I don't have a ton of notes on this book because so much of it is back story on this new world without in our own and it seems to be told in the longest most boring ways ever. I think a dictionary listing of everything might have been more exciting than how some of the story was told to us. I guess I was just looking for more action with knowledge interspersed through the story. Rather than pages of back story told at one time. It felt like an information dump. Through the door is book one in The Thin Veil trilogy so it seems logical that this is the book which has to provide us all the information we need to make it through the series. I just wish it had been spaced out a bit.

    As the story went on I noticed one thing was missing... our hero. It takes forever for him to make an appearance and then once he does, because of their shared history he's just readily accepted into the fold of her life again. Well, I guess she's been accepted into his life fold, but the point is the same.

    Honestly at 50% I still just wasn't feeling it. I almost put it down, but once we made it through the required background information and all the main characters were present I started to find myself more engaged in the story. I'm glad I stuck it out.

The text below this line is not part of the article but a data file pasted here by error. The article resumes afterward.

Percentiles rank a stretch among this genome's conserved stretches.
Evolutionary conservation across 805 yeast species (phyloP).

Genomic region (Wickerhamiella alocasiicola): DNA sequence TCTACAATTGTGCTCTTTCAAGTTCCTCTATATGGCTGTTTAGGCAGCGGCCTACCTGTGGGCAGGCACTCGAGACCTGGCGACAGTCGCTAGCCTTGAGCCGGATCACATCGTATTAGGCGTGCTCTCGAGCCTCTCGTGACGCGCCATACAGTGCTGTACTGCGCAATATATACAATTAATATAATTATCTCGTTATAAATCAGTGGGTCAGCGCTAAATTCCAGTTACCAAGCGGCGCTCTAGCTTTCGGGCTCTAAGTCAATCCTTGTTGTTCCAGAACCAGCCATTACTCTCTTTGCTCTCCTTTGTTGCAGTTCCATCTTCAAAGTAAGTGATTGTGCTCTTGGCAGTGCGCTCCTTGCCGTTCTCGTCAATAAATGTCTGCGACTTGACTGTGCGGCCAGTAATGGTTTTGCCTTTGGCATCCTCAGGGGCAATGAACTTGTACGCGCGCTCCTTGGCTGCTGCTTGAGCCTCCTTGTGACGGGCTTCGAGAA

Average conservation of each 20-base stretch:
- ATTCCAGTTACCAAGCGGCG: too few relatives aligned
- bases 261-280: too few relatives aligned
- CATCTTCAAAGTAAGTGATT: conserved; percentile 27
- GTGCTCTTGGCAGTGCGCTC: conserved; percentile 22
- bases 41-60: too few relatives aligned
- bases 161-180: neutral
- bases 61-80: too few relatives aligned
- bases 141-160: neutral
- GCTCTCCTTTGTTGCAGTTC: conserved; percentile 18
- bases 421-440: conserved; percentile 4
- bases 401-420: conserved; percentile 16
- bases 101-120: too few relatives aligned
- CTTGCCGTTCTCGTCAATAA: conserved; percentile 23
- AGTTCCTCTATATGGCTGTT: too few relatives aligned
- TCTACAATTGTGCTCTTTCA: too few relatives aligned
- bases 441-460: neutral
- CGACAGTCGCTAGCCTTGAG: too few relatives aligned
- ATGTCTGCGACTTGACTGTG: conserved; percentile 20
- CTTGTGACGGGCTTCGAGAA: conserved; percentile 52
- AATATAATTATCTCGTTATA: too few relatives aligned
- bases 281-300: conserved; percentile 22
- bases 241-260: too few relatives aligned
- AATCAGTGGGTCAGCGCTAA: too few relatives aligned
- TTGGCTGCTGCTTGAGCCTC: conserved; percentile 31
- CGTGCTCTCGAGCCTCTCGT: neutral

I really liked both our main characters, but I felt for some of the secondary characters even more. Cedar's Mother had me questioning her quite a few times while reading. She was able to keep me interested in the story and how she fit into it. Until the end I couldn't decide if she was working for or against Cedar. I think she had good intentions, but bad follow through.

    Jodi McIsacc has created a very interesting and comprehensive world that she allows us the chance to peek at, but I just didn't feel the connection between the characters that I would have liked. I liked all the characters, but I didn't feel their connections to one another. We're told our two main character love one another and so therefore that's what we believe when we meet him, but we don't really see any of that. I wish we would have had the chance to see more of them interacting with one another.

    If you like fantasy and don't mind Through the Door is missing the relationship aspects then you should give this one a read. It's a good story to give yourself a pallet cleanse when you've ingested too much romance over a period of time.

    0 out of 1 people found this review helpful.

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  • Posted November 8, 2013

    I loved this book! I am so glad that I stumbled on to this seri